God has provided a way for a reconciled relationship!

So running and hiding doesn’t really make any sense.

But running to Him to experience His love, grace and forgiveness does.

Gaining Spiritual Traction: The Necessity of the Word

Allow me to start this post off with a propositional statement:

The spiritual activities (some call them “disciplines”) that help us grow as followers of Jesus demand our personal involvement.

We can’t appreciate these activities from afar. We have to become engaged with them.

Trying to engage in spiritual growth apart from spiritual disciplines might be likened to trying to become a bodybuilder by simply storing weights in our garage.

So…what is it that God has for us that puts us in position to see ourselves start seeing some real, significant growth?

Completely vital to spiritual development is what I call the washing of the Word.

This is the idea that we don’t just bump up against the Bible now and again…but that we continually wallow in it!

Here’s my take: just as important as it is for the Christian to in tune and influenced by the Holy Spirit, the believer has to have thoughtful, prayerful interaction with the Bible.

See, one of the  primary functions of the Holy Spirit is to help God’s Word make sense to us!

This is called the ministry of illumination!

But the ministry won’t happen unless we have something to be illumuned!

For many, the Bible is nothing more than a big, intimidating book that is best left in the hands of scholars and theologians.

But that’s not God’s heart.

God wants each one of us to read the Bible, study the Bible, learn the Bible, listen to the Bible, think about the Bible, apply the Bible and even memorize the Bible?

By means of the Bible, we get to learn these basics:

  • The character and nature of God.
  • The will of God.
  • The plans of God.
  • Our standing before God. (Not such good news)
  • Our way back to God.
  • Our design and purpose from God
  • Principles for successful, God-pleasing living.

To accomplish this, God uses the various writing forms such as:

  • Biography
  • History
  • Personal letters
  • Poetry and song
  • Prophecies

And running throughout the Bible, from cover to cover, from Genesis through Revelation is this one consistent theme: Redemption.

Boiled down to its most basic, the Bible tells the story of how a holy God accomplishes the task of bring lost, wandering, rebellious sinners back into a relationship with Him.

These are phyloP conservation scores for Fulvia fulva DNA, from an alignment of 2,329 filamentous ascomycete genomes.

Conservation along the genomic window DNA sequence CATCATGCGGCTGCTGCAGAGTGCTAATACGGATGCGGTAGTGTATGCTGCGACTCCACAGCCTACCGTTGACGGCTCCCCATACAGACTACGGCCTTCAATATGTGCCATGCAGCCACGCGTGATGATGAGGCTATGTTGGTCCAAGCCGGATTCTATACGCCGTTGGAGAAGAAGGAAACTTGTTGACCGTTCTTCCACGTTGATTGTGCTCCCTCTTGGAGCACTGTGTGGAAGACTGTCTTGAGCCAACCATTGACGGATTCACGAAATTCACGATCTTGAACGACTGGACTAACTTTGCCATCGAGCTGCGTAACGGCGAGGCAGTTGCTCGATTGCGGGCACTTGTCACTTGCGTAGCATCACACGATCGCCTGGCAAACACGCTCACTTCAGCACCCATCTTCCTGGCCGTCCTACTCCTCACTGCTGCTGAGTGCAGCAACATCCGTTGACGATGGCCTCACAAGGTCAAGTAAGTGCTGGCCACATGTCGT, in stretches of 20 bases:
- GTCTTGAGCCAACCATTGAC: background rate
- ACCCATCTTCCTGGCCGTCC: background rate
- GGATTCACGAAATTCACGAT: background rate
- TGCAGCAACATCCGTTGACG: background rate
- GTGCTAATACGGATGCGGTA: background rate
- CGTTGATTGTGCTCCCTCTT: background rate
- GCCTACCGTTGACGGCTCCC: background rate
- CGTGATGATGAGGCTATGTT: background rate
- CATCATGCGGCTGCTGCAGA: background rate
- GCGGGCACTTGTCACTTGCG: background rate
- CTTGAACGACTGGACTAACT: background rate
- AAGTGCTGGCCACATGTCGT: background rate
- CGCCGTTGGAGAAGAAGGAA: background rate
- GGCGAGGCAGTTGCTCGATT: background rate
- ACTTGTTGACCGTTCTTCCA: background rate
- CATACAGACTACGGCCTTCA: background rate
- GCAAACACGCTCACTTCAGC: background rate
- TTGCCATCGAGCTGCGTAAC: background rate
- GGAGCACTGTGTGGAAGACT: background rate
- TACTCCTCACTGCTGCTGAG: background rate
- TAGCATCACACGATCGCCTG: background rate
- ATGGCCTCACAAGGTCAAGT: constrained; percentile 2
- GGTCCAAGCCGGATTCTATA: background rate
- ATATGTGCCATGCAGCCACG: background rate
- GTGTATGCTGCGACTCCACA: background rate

No wonder we ought to be interested in what the Word says!

Jesus said this in John 8:31: “If you abide in my Word, you are my disciples indeed.”

Here’s the deal: I believe it is downright impossible to be a God-pleasing follower of Jesus without some awareness of what the Bible says!

We don’t become disciples in a void.

We need the direction and instruction and inspiration and encouragement and exhortation that only the Bible can provide.

Regarding the usefulness of the Bible, Paul wrote these words to his pastor-in-training, Timothy:

2 Timothy 3:16-17 (ESV)

All Scripture is breathed out by God and profitable for teaching, for reproof, for correction, and for training in righteousness, that the man of God may be complete, equipped for every good work.

How’s that for a ringing endorsement of how the Bible can make an impact on a person’s life?!

Regarding the value of the Bible in the life of the Christian, pastor and evangelist Greg Laurie said this:

“To a great measure, success or failure in the Christian life depends on how much of God’s Word we get into our hearts and minds on a regular basis and how obedient we are to it.

Everything we need to know about God is taught in the Bible. If we neglect the study of Scripture, then our spiritual life ultimately will fall into disrepair.”

Let me part with a series of questions designed to help you evaluate your relationship with the Bible.

  • Is God’s Word affecting you today?
  • Is it sustaining your life?
  • Is it controlling your thoughts, which will ultimately affect your actions?
  • Does the Bible inform how you conduct yourself within your family, the workplace or out in the community?

When Clinging To a Toxic Past Negatively Impacts the Health of our Present

This morning the following quote showed up on my Facebook page via Michael Newnham: